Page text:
Studies and patients
One thousand and six hundred thirty-four records from database searches were identified and detailed search strategies for PubMed, Embase, and the Cochrane Library database were described in supplementary materials. The flow diagram (Figure 1) illustrated that of 31 articles retrieved for detailed review, 10 records were included (all were associated with 7 trials, 1,570 patients). The latest publication of each trial was utilized for network meta-analysis, as cited in the main publications (15-21).
We established a network to compare different IC (Figure 2A). The methodological quality of included all trials was high (Figure 2B). Five trials (5/7) were multicenter and done by cooperative groups. Random sequence generation was adequate in 5 trials, and detailed random sequence generation were not reported in other 2 trials. Allocation concealment was adequate in the 4 trials, and was not reported in remaining 3 trials. We assessed low risk on blinding method, because it was impossible to influence the bias of primary endpoint OS in that death is not susceptible to patient, physician, or outcome assessor. Six trials described the missing data at follow-up in detail and only one trial did not describe (Figure 2C). According to funnel plots, there was no obvious publication bias (Figure 2D). According to evaluation of inconsistency using loop-specific heterogeneity estimates, the indirect evidences were consistent with direct comparisons (Figure 2E).
The characteristics of the 7 included trials were summarized in the Table 1. More than 99% of including patients were in the International Union against Cancer/American Joint Committee on Cancer (UICC/AJCC) stages III or IV with Karnofsky performance status scores of at least 70. Although IMRT was not carried out in all clinical trials (some patients were treated with two-dimensional radiotherapy or three-dimensional radiotherapy), treatment associated baseline characteristics were balanced among these four groups. OS was reported in all studies. The survival analysis was based on intention-to-treat principle and adverse events were graded according to the Common Terminology Criteria for Adverse Events (CTCAE 2.0 or CTCAE 3.0). Details of the regimens were showed in Table S1.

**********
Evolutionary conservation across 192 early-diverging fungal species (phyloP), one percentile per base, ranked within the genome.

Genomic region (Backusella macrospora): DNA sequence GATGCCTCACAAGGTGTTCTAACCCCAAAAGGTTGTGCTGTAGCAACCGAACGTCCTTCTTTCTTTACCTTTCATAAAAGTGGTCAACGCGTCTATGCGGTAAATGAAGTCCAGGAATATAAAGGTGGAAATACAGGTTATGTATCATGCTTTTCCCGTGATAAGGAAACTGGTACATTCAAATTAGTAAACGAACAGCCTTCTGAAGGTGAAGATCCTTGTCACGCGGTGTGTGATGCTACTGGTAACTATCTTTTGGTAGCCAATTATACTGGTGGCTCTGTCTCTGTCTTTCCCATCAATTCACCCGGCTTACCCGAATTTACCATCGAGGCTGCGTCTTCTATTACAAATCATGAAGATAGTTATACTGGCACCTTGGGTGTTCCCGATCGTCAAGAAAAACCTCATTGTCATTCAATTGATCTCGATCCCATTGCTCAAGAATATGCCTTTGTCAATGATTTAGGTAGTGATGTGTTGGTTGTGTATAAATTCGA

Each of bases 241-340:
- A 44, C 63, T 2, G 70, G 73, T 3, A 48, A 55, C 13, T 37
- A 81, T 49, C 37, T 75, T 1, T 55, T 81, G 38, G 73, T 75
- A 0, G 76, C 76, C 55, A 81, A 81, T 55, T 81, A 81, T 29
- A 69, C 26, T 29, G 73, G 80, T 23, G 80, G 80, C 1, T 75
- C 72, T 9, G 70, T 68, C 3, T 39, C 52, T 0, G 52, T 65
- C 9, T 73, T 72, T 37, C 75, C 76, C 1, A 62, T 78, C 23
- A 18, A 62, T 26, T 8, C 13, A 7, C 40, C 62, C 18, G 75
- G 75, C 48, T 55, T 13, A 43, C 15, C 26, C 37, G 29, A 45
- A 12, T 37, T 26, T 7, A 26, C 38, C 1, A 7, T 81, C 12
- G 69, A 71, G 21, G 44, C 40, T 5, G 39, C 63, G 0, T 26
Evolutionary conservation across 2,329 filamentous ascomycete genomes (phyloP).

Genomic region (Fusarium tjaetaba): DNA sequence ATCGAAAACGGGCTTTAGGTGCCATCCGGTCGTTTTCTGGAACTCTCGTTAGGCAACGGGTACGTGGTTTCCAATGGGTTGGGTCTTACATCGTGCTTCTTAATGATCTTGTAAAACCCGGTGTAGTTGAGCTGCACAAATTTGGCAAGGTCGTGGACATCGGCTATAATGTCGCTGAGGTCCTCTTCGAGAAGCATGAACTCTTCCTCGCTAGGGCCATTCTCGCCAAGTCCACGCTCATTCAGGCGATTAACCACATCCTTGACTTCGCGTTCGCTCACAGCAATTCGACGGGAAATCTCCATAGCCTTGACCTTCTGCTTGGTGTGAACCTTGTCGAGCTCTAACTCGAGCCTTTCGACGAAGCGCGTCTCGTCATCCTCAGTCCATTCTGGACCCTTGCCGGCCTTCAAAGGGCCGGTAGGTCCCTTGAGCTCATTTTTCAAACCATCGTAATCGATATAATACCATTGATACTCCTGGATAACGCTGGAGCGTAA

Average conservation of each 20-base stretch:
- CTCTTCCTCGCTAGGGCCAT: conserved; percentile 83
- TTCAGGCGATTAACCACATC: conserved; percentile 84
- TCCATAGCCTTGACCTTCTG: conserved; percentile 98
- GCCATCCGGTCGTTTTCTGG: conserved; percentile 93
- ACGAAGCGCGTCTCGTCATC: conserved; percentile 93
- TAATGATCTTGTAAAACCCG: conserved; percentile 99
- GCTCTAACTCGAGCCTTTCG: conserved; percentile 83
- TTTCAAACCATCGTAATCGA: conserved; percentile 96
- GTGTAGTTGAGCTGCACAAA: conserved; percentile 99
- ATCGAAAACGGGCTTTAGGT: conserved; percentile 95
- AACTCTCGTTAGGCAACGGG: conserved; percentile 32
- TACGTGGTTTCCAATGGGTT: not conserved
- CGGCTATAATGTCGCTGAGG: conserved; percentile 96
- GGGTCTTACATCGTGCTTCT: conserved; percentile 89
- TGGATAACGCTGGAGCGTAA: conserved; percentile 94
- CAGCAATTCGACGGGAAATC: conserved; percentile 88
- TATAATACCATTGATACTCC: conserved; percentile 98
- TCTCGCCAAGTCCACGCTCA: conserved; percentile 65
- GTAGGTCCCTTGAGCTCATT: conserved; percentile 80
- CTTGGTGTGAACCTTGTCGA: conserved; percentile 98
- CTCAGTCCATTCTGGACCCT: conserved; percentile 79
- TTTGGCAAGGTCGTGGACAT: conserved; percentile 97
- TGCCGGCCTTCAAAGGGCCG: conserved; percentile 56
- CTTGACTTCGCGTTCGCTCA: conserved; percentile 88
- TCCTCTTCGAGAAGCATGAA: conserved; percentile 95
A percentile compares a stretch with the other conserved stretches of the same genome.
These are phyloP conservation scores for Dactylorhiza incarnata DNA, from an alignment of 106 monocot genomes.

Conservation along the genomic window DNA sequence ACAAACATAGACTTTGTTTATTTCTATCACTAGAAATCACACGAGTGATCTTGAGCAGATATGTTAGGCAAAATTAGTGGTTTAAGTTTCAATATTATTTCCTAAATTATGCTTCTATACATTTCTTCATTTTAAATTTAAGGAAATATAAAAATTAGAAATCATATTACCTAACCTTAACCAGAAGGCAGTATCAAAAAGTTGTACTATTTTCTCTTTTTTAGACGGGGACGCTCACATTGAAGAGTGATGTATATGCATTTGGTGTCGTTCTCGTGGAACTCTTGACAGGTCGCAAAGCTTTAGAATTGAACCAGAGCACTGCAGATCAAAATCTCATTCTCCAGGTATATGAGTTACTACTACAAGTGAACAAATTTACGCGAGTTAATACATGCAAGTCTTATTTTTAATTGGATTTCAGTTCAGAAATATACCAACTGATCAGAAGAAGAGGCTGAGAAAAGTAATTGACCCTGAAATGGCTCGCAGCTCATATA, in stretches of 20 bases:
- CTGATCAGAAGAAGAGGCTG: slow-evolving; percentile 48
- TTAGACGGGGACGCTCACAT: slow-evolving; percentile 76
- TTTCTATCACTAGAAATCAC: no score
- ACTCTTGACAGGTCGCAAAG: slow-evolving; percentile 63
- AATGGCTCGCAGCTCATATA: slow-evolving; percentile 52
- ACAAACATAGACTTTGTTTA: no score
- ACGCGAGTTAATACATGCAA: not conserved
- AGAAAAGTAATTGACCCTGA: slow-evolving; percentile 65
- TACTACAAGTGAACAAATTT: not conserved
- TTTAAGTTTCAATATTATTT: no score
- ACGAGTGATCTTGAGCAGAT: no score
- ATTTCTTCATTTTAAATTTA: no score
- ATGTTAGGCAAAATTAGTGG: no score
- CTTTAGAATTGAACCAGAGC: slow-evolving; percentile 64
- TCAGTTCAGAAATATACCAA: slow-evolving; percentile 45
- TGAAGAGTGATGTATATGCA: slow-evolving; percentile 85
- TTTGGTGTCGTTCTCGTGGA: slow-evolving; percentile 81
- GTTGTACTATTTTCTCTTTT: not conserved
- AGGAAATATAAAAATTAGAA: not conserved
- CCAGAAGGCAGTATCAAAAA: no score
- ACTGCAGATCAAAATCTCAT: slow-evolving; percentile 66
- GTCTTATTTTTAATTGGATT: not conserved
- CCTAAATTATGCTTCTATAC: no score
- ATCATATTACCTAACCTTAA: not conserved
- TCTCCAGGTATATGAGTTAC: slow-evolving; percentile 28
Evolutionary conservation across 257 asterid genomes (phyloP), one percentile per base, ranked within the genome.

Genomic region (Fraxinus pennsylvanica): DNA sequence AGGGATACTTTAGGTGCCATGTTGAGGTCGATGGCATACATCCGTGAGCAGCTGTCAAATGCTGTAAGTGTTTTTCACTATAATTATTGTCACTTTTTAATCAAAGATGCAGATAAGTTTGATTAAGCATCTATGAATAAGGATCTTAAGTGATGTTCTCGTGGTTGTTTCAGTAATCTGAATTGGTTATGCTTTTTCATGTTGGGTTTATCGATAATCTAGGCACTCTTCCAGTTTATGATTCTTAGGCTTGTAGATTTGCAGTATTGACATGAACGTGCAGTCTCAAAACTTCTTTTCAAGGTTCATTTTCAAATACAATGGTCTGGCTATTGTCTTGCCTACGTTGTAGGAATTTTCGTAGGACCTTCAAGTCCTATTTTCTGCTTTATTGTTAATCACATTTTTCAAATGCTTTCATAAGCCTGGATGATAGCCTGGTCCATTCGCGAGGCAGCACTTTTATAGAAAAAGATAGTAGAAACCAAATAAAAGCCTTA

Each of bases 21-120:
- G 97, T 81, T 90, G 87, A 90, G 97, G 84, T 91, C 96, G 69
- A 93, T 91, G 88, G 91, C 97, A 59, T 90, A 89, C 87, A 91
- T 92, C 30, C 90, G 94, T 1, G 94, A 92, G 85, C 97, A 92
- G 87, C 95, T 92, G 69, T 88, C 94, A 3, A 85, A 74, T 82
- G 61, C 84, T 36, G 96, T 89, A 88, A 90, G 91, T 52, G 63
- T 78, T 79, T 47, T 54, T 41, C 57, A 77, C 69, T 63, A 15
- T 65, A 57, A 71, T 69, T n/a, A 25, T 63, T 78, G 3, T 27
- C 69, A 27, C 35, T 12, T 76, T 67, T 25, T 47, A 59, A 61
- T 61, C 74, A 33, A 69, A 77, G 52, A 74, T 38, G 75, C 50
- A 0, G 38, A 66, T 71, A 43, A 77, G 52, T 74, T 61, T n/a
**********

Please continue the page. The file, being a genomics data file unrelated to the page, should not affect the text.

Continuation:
In the analysis of OS, we found that the between-trial heterogeneity within each comparison was negligible (I2=0). Thus, fixed-effects model was used. Models were computed with Markov chain Monte Carlo simulations, using 4 different sets of starting values to fit the model, with Gibbs sampling based on 20,000 iterations after a burn-in phase of 10,000 iterations. The densities nicely overlap, supporting convergence in the posterior distribution (Figure S1).
OS was reported in all included clinical trials. Either induction regimen (including TPF, TP and PF) do not reach significant statistical differences in OS, compared with CCRT alone. However, considering the value of HRs, docetaxel-based regimens (including TPF and TP) may bring improved trends in OS, compared with regimen without docetaxel (PF). In detail, TPF shows the highest probability to be the best choice (HRs 0.68; 95% CrI, 0.42–1.1) and TP ranks the second place (HRs 0.70; 95% CrI, 0.22–2.2). HRs value of PF regimen do not show any advantages (HRs 1.0; 95% CrI, 0.71–1.5) (Figure 3A). In terms of each treatment’s probability of being the best regimen, TPF, TP, PF and CCRT alone are 49.61%, 47.45%, 1.57%, and 1.37% respectively (Figure 3B).